You need to find your spiritual guide who will reveal to you all the benefits of what you are doing.
If this person does not inspire you, and if you do not trust him or her, you will never be able to make a new asana or speak a sentence in a new language.
When I studied Spanish in university I had this problem. My teacher was not bad at all, but when he corrected my mistakes, I wanted to run away.
With my French teacher, everything was different. She found some approach for me so I could forget about my insecurities and focus on learning.
Lesson 5: Practice Regularly
Of course, even the best teacher will be useless if you do not practice yoga or your language regularly.
Regularity is a key of success both in studying a new language and in practising yoga.
When you do not practice language for some time, you forget words, sounds, grammar, and you lose fluency with your speaking.
In yoga, your muscles and joints become tough and you cannot make the asana that you easily made just a couple of weeks before.
I had a one-month break while studying French, and I thought that would not influence what I already knew, but it did.
When I came back to classes, it was clear how much I had forgotten, and that I was lagging behind all other students.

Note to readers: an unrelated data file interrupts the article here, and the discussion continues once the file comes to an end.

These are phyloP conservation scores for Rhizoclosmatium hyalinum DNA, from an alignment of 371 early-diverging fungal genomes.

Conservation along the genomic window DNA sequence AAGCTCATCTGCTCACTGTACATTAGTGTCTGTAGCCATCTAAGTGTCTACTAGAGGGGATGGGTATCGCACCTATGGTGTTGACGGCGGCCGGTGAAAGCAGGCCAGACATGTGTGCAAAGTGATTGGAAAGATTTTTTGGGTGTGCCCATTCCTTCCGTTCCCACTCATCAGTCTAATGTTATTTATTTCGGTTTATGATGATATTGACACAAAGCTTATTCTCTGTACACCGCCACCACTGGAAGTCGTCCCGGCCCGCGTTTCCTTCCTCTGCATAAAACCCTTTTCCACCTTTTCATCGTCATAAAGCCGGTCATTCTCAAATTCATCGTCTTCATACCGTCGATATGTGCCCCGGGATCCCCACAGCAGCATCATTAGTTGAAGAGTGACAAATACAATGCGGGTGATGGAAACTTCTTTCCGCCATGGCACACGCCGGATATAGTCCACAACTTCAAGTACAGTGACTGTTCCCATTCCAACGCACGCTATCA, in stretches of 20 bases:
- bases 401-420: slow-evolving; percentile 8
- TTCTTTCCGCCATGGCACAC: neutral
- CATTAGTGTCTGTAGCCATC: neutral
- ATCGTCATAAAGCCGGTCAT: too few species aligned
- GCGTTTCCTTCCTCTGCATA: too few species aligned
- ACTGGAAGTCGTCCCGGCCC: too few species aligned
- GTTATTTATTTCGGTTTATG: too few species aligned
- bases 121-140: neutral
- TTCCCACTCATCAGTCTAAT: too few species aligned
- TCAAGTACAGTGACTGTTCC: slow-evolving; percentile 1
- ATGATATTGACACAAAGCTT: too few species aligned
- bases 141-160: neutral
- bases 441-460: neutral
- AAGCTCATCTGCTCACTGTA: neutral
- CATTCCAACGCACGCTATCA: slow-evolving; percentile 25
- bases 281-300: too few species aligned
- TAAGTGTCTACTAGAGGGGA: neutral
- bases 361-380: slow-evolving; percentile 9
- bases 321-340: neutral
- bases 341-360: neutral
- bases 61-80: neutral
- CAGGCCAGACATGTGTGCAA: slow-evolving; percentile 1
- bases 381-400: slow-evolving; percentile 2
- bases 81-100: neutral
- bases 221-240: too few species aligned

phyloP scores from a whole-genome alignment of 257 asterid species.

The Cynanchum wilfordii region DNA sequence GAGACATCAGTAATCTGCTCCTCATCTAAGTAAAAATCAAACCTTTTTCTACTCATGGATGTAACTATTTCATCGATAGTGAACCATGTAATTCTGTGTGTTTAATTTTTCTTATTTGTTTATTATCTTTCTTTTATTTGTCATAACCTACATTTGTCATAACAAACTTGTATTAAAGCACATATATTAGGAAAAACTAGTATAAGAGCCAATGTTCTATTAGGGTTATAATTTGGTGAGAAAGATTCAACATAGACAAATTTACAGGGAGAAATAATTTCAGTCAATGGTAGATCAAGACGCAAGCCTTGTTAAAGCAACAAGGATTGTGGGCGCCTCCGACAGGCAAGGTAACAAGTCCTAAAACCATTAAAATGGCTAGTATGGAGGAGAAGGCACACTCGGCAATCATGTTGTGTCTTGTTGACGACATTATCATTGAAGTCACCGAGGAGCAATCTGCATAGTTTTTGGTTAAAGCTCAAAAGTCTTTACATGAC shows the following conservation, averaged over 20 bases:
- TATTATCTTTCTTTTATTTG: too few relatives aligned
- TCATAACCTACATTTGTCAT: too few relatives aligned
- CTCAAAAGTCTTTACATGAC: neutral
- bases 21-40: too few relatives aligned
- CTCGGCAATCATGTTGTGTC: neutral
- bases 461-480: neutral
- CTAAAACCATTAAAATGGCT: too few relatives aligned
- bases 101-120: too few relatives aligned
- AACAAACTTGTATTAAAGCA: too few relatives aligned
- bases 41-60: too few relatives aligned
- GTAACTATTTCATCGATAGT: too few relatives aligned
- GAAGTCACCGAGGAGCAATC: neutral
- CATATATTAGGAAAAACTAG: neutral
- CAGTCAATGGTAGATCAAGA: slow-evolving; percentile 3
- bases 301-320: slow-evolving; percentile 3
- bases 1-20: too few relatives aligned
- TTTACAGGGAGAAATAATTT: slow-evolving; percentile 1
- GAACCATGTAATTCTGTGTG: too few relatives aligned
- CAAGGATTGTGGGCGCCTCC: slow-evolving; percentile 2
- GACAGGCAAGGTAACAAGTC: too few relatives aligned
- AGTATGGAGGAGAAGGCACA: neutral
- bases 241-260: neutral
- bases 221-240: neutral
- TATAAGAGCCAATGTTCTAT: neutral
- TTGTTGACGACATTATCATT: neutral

I should have spent at least 20 minutes daily to practising and studying to maintain what I had already learned.
Lesson 6: Be Motivated
The best way to succeed in something that you do is to find proper motivation.
For me, the best motivation is self-improvement. I know that no one can do that for me, so I do it on my own.
Some people are motivated by the desire to find a better job, to visit new countries, or to become healthier.
If you study a language without proper motivation, you are not likely to succeed in it. You will always find thousands of excuses to miss classes and not practice on your own time.
It's the same with yoga. The desire to be flexible is not enough, you need to find a deeper motivation.
Only then will you have the determination to practice each day and become better.
When I started to practice yoga, my only motivation was to get rid of pain. As I continued learning, I made new, smaller goals for myself – do a handstand, do the splits.
Succeeding in each made me want to continue my classes and work on new goals.